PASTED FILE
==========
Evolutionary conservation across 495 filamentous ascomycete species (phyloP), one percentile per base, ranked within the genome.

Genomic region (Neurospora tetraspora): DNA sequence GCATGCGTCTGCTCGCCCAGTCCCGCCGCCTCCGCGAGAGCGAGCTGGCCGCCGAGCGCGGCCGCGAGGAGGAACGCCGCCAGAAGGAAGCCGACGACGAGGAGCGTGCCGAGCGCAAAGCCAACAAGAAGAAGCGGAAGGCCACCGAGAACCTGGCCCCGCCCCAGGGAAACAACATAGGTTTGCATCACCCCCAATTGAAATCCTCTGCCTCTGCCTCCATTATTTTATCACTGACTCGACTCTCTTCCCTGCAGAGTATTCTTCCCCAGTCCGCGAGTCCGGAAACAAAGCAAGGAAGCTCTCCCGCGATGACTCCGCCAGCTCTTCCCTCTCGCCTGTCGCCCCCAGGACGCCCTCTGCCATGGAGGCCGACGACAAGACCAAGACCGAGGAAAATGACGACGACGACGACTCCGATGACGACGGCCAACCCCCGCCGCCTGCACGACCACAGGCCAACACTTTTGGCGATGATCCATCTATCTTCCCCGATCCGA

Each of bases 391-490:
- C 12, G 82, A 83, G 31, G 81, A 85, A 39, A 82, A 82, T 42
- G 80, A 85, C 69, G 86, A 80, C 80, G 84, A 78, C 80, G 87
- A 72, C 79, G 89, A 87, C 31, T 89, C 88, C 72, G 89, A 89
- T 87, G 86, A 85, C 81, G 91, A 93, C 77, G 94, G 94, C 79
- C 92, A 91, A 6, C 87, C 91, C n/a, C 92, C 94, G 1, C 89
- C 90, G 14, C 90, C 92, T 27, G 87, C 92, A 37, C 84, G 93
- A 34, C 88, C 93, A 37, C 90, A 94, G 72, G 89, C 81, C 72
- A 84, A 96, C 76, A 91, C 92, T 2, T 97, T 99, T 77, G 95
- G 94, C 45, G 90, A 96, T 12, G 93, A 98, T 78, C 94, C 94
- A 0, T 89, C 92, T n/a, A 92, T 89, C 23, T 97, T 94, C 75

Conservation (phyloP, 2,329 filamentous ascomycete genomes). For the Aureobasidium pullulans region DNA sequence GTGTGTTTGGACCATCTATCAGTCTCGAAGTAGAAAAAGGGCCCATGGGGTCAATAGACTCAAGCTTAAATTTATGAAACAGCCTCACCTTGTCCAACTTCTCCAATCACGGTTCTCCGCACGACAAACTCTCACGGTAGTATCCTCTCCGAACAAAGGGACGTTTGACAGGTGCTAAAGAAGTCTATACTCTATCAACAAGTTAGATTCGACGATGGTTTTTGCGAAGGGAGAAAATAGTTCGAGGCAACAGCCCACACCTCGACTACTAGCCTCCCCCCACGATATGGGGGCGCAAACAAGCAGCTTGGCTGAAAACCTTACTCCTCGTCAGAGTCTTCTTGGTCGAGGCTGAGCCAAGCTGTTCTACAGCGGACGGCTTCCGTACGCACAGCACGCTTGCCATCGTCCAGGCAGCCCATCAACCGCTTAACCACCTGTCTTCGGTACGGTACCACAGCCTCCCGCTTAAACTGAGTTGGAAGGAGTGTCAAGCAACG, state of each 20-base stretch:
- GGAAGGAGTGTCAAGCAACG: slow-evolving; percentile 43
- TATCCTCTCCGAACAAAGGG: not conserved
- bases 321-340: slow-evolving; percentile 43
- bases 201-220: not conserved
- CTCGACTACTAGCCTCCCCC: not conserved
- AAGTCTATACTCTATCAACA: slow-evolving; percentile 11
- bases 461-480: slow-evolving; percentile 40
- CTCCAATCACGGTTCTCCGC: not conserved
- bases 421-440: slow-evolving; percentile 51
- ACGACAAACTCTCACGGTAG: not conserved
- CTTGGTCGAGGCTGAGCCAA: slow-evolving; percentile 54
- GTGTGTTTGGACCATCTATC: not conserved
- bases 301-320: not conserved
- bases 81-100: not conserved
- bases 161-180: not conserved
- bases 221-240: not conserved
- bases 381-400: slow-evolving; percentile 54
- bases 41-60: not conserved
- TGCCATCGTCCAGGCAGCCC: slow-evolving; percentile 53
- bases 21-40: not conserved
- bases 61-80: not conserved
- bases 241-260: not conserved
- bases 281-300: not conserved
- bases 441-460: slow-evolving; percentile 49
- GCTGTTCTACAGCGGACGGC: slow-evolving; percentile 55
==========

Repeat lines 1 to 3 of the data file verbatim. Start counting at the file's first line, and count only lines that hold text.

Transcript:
Evolutionary conservation across 495 filamentous ascomycete species (phyloP), one percentile per base, ranked within the genome.

Genomic region (Neurospora tetraspora): DNA sequence GCATGCGTCTGCTCGCCCAGTCCCGCCGCCTCCGCGAGAGCGAGCTGGCCGCCGAGCGCGGCCGCGAGGAGGAACGCCGCCAGAAGGAAGCCGACGACGAGGAGCGTGCCGAGCGCAAAGCCAACAAGAAGAAGCGGAAGGCCACCGAGAACCTGGCCCCGCCCCAGGGAAACAACATAGGTTTGCATCACCCCCAATTGAAATCCTCTGCCTCTGCCTCCATTATTTTATCACTGACTCGACTCTCTTCCCTGCAGAGTATTCTTCCCCAGTCCGCGAGTCCGGAAACAAAGCAAGGAAGCTCTCCCGCGATGACTCCGCCAGCTCTTCCCTCTCGCCTGTCGCCCCCAGGACGCCCTCTGCCATGGAGGCCGACGACAAGACCAAGACCGAGGAAAATGACGACGACGACGACTCCGATGACGACGGCCAACCCCCGCCGCCTGCACGACCACAGGCCAACACTTTTGGCGATGATCCATCTATCTTCCCCGATCCGA

Each of bases 391-490: